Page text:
Divorce levels in Anglo-Saxon nations, for instance, have been high for many years. A Rutgers University study published last June noted that 40-45% of marriages now contracted in the United States will end in divorce, if current trends continue.
The divorce mentality is beginning to grip other countries too, including ones of long-standing Catholic traditions. In Italy, divorces tripled during the period 1980 to 1999, according to an Oct. 20 report in the newspaper La Repubblica. In Spain, where divorce was legalized 20 years ago, one out of every three marriages ends in divorce, the Madrid paper ABC reported Dec. 17.
The great controversy
A number of recent studies have clearly established the high costs of the breakdown of marriages. In 2000, Judith Wallerstein published "The Unexpected Legacy of Divorce: A 25 Year Landmark Study" which found children who grew up in divorced families were less likely to marry, more likely to divorce, and more likely to have children out of wedlock and to use drugs.
Wallerstein based her conclusions on in-depth interviews with 100 children in a Northern California community who were followed by researchers for 25 years. She observed that the adult children of divorce tend to expect their relationships to fail and they struggle with the fear of loss, conflict, betrayal and loneliness.
Another work on divorce also published in 2000 was "The Great Divorce Controversy" by Edward S. Williams. Part of the book is dedicated to compiling information from a multiplicity of studies on the consequences of divorce. Williams notes that in the 1960s and 1970s pro-divorce academics produced a number of reports alleging that divorce could have beneficial consequences for some children. Further research has proved that optimism to be false.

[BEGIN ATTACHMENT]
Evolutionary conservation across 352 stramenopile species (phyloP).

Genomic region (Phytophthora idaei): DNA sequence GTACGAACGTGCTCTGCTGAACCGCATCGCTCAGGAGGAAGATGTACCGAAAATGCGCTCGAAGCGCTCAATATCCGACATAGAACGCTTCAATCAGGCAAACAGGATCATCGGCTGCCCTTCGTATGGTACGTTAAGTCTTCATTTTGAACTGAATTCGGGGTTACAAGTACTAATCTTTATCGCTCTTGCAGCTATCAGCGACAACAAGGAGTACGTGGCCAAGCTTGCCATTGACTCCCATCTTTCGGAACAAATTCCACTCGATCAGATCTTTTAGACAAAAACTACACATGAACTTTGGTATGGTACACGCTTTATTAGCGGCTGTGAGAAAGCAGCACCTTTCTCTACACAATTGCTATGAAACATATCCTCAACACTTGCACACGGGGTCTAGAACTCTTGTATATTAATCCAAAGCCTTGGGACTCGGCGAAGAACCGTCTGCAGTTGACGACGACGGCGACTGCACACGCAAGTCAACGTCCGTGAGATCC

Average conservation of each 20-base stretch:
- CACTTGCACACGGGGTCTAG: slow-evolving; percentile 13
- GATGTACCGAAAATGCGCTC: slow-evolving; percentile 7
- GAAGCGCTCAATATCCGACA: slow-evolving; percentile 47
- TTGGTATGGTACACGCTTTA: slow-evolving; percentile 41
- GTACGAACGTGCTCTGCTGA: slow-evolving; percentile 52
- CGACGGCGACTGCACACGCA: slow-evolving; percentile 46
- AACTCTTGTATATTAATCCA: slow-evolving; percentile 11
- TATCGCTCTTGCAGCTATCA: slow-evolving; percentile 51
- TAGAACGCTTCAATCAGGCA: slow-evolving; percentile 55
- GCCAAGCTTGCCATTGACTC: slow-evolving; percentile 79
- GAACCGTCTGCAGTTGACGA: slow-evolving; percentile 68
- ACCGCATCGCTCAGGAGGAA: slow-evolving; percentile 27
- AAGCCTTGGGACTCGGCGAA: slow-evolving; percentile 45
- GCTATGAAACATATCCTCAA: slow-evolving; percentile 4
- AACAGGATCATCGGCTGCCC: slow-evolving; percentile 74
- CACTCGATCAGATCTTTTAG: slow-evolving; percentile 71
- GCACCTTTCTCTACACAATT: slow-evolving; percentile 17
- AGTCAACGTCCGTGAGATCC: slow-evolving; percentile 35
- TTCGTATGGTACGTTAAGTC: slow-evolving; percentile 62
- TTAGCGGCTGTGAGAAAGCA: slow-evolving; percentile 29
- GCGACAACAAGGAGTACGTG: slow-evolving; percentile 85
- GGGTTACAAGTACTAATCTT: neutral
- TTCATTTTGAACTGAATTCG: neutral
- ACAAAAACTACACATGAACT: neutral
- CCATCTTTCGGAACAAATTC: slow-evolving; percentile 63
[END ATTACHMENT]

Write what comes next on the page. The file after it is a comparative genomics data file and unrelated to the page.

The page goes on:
In 1994, for example, an investigation among 152 families in Exeter, England, showed that even in high-conflict (but intact) families, fewer children were unhappy compared with those in broken homes. Children, in fact, were prepared to put up with family conflict, and preferred their parents to remain together.
Williams cited another study of 5,000 cases of child abuse in England from 1977 to 1990. Children who live with a mother and father substitute are almost nine times more likely to be abused than children living with both their married parents in a traditional family.
As for the adults, the book quotes from a California study that showed how a third of parents were severely depressed after divorce. Depression was particularly common among women, affecting almost 50%. Even 10 or 15 years after the event, the hurt and humiliation of divorce continued to occupy a central position in the emotions of many adults.
Further material on the ill effects of divorce are contained in Jennifer Roback Morse´s 2001 book "Love and Economics: Why the Laissez-Faire Family Doesn´t Work." Reviewing a number of recent studies, the book observes that children of single-parent families are more likely to drop out of school, have babies out of wedlock, or abuse alcohol and drugs.
Morse also noted that children in single-parent environments have between 50% and 80% higher scores for anti-social behavior, peer conflict and social withdrawal. They are also more likely to suffer from anxiety, depression and hyperactivity. Moreover, these ill effects are not primarily due to the economic hardships after a divorce. Income differences, observes the book, account for only a portion of the problems.